“Blackheath Community Library hours (closed until 2/1/2013) we checked the other Community Libraries …. Sydenham Library closed 24/12/2012 until 1/1/2013….. Crofton Park closed 24th – 26th Dec, 27th -29th open 9 am until 1 pm, 30th until 1st Jan 2013 closed…. Grove Park closed 24th – 26th dec, 27th open 10 am until 7 pm, closed Friday 28th as normal, 29th open 10 am – 5 pm as normal, 30th Dec – 1st Jan closed. New Cross closed 24th – 1st January 2013. The public library service continues as normal, except for the stautory holidays.Is anyone checking their community library hours to see how well they are working, especially during school holiday times?” Lewisham – via email.

  • Liverpool – Central Library’s priceless treasures hidden in bunker 500 foot undergroundLiverpool Daily Post.   “Gordon Dunn, who manages the mine in Winsford in which the council’s artefacts are stored, said there was every chance there were some mysterious items in storage that he and colleagues knew nothing about.” … ““We’ve picked the safest place, with a constant temperature and humidity, to store the records, which include items for the National Archives as well.”
  • Newcastle – Council put cash aside to board up shut libraries – Chronicle. “if no one can be found to run some libraries, demolition has not been ruled out … Among those at risk is the High Heaton library, recently refurbished as part of a £40m PFI deal. Because of it is a private finance initiative (PFI) deal, the council will still have to pay some £7,500 a year for the next two decades to cover its loan, Lib Dems say.”

“We know that keeping High Heaton library running costs around £90,000 a year. Around £8,000 is earmarked for boarding up costs, £7,500 is required for the annual PFI finance charge and potentially tens of thousands will be needed to pay the staff’s redundancy costs. We do not believe this makes any sense.”

  • Norfolk – Residents encouraged to join their local library – Diss Express. “The annual Join Up January campaign will be launched in the New Year and it is free to become a library member … during January, everyone will receive a voucher sheet with offers on DVD hire and book reservations when they borrow an item from the library,”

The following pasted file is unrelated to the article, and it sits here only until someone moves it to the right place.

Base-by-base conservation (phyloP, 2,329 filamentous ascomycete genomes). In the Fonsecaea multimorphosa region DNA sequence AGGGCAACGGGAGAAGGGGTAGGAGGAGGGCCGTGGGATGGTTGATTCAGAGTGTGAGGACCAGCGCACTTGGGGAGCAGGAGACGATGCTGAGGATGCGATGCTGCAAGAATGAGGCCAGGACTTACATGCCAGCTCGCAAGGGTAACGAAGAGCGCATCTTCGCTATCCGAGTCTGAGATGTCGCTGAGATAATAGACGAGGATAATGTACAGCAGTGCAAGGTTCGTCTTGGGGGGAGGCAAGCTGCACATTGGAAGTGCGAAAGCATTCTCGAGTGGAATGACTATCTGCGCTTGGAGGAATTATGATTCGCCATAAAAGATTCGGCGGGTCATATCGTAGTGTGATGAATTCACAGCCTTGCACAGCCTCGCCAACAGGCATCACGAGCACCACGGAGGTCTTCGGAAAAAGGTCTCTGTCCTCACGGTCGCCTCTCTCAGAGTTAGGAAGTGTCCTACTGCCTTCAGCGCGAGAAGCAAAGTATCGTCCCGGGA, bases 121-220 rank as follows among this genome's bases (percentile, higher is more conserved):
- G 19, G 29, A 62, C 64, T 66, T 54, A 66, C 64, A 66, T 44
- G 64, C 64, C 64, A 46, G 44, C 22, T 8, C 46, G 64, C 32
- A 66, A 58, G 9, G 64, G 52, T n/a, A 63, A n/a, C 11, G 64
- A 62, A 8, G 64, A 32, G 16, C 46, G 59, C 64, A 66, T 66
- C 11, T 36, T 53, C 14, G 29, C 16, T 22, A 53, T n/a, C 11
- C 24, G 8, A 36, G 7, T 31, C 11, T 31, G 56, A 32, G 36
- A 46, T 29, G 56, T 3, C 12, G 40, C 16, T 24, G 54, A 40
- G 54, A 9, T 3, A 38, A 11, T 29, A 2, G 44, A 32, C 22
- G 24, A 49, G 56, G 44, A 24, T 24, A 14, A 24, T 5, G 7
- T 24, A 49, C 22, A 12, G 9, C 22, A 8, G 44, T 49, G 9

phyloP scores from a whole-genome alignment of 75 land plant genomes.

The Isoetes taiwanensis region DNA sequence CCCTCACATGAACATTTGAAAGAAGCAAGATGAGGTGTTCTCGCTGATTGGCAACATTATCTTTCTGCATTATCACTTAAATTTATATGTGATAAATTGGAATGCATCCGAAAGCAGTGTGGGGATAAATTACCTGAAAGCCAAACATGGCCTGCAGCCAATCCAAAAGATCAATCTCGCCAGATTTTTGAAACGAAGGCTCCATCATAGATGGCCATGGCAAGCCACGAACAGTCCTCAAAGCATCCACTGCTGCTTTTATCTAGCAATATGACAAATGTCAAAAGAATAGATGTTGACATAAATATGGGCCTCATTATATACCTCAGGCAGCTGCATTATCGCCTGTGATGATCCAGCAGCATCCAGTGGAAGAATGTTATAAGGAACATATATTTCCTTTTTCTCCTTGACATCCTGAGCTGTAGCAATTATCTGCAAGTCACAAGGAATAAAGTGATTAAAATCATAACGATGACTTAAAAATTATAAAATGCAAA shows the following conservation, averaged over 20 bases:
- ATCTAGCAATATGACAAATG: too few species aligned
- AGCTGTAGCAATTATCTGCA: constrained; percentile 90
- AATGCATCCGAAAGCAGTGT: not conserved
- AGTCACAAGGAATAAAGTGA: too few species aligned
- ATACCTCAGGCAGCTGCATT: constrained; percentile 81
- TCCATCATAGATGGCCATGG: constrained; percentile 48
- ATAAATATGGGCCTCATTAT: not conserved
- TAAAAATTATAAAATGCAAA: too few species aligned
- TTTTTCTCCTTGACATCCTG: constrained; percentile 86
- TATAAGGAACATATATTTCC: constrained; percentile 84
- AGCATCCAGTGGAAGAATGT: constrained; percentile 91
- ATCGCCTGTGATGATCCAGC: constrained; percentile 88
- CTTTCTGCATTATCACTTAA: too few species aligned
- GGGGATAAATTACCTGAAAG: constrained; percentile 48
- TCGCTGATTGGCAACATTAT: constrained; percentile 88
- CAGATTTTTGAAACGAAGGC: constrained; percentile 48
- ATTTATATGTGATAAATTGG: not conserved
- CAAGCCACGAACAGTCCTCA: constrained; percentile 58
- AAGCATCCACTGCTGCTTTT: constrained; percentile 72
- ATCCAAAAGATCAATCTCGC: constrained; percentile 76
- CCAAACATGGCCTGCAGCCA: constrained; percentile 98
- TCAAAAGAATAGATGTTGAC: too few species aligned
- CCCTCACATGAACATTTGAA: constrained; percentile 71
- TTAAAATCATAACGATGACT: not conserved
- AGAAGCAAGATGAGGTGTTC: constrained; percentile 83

• Sefton – Libaries consultation closes mid-January – Southport Visiter. “No final decision to close any libraries has been taken at this stage and councillors are strongly urging people to fill in the consultation form before January 14, 2013. This is a new questionnaire following an initial public engagement earlier this year which drew 6,000 responses from library users and non-users.”
  • Surrey – Outstripping country for library loans of Fifty Shades of Grey – Surrey News / Council. ““While the trilogy of stories won’t suit every taste, we stock around 190,000 new books a year for people to choose from, including the latest from hugely popular authors like Ian Rankin and John Grisham. “On top of that we’ve invested in our libraries to ensure they remain popular and relevant to their local communities. All 52 now have free wi-fi and computer terminals so people can catch up with friends and family on facebook or help them with their studies.””
  • Worcestershire – Woodrow library extending refurbishments – Redditch Advertiser. “Originally the library was set to be closed this month so that repair work could start, but now the work is set to be extended so that more refurbishments can take place, which were included in the original plans … Worcestershire County Council is working with Redditch borough council to establish a one stop shop at Woodrow Library, which will include the relocated Woodrow Customer Service Centre. There will also be easier access to adult learning opportunities, events for children and young people, and a new meeting space which community groups and services will be able to use.”